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Old 08-12-17, 11:32 AM   #30
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Originally Posted by Wanderer View Post
"The absolute pressure remains the same,"

I rest my case....

Taking temp out of the equation, the pressure inside a sealed, container, under pressure - remains the same......

Who cares what the outside atmospheric is, as long as the container is sufficient to contain the internal pressure.

And, the density of the contained air is the same.

The gauge may read differently, because of the different atmospheric pressure; but, the pressure inside the tire won't change.
You "rest your case?"

"Who cares?" People who are concerned about tire failure, that's who!

The whole reason one is interested in tire pressure is indeed the differential between internal and external air pressure. And since external air pressure changes, it has a real-world effect on tire performance and safety. And it may be "minuscule" when considering bicycle tires, but not so with automobile tires.

Example, when I air up my van tires to 35 psi at sea level and then drive to Lake Tahoe, the tire pressure at my destination has changed to 39 psi (measured "cold," so it isn't a temperature-induced variation). Sure, there's the exact same amount of air in the tire, but that's a correct, but completely irrelevant fact! I'm now driving my tires at the wrong pressure! If I were driving at altitude for an extended period of time, I'd adjust them back to the recommended 35 psi cold pressure.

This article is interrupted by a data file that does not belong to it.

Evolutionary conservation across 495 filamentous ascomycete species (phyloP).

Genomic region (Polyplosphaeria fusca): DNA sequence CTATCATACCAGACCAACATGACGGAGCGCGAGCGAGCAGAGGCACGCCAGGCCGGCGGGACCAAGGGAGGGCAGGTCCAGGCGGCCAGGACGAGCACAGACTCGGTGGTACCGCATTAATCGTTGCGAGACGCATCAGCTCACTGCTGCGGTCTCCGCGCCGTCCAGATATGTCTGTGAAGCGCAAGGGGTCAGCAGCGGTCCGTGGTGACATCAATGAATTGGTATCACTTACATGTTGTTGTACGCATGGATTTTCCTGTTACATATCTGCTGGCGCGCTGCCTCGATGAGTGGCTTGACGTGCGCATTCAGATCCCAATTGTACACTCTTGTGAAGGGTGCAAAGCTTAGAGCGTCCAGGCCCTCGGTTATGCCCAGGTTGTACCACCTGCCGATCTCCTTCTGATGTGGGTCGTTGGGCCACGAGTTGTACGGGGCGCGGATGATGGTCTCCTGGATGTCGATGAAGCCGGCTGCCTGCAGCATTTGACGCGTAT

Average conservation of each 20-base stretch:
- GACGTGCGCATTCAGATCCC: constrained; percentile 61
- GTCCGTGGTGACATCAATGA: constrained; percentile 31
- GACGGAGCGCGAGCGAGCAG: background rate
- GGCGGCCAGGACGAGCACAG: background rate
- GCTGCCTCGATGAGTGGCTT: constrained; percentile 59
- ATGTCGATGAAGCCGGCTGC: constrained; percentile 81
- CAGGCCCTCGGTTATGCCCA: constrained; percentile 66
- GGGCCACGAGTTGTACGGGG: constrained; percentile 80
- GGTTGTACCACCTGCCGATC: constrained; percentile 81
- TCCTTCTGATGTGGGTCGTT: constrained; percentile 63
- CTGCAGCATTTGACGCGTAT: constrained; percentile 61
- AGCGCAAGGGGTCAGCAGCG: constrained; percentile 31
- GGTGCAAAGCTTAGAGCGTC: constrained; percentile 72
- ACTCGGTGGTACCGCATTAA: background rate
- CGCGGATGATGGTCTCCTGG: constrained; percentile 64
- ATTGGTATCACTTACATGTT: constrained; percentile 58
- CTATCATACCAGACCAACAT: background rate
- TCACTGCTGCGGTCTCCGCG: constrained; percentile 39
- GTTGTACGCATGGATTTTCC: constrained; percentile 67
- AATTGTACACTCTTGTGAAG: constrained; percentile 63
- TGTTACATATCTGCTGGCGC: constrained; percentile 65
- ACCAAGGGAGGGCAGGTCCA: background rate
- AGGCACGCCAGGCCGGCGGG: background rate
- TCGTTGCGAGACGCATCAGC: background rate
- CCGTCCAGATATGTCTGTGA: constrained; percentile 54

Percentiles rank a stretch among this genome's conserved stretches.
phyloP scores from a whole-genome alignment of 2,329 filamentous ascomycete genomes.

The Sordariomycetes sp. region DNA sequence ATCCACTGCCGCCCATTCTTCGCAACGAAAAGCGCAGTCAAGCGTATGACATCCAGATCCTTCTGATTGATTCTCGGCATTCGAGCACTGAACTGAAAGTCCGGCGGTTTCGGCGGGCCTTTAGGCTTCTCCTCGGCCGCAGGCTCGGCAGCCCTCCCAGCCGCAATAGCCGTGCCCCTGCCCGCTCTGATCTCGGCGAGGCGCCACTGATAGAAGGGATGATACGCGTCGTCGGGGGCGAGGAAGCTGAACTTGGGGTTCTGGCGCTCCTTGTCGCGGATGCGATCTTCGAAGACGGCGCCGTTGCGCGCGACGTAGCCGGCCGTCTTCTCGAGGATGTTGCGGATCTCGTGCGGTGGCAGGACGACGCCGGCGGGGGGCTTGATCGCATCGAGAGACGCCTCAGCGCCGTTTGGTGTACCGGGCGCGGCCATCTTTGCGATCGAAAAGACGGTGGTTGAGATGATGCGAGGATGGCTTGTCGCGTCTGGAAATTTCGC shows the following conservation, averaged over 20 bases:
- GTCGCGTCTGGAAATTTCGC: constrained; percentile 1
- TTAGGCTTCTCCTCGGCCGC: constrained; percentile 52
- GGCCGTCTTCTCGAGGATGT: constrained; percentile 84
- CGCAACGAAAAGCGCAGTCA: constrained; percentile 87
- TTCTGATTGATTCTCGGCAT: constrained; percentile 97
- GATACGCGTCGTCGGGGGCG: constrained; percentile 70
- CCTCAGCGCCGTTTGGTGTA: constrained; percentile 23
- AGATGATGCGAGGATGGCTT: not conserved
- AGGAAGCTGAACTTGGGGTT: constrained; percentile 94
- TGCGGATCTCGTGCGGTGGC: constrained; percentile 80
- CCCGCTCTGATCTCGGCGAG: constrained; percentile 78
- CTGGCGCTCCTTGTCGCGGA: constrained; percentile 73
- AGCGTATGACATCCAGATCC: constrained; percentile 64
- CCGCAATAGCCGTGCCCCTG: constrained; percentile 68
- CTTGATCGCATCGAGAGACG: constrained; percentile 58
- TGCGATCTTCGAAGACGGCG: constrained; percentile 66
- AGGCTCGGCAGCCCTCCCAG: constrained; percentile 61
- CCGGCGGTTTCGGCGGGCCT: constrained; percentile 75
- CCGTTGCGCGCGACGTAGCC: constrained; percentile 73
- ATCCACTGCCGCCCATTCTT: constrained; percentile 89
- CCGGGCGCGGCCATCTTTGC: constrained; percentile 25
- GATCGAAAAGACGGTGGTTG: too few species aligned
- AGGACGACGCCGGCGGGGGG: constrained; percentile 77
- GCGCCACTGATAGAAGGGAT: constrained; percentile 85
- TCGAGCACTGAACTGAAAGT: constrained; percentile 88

Your statement, although technically correct, is simply BAD advice. You're effectively saying that since there's no change in internal air, you shouldn't worry about it. This is wrong. The resultant internal air pressure after external pressure change (change in elevation) changes and thus is not the recommended pressure. This is what causes premature or uneven tire wear, and worse, tire failure (Think Ford Explorer tire failures).

But since most elevation changes people encounter don't affect their resultant tire pressures that much, it isn't an issue for MOST people. But those who are concerned and/or driving with a fully loaded vehicle, double-checking tire pressures and adjusting accordingly is a very good idea.

Last edited by LV2TNDM; 08-12-17 at 11:36 AM.
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Old 08-12-17, 04:52 PM   #31
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"Think about this ----- pressure inside a sealed container (the tire) won't change due to elevation........"

The difference isn't significant, but in terms of physics, this is not true.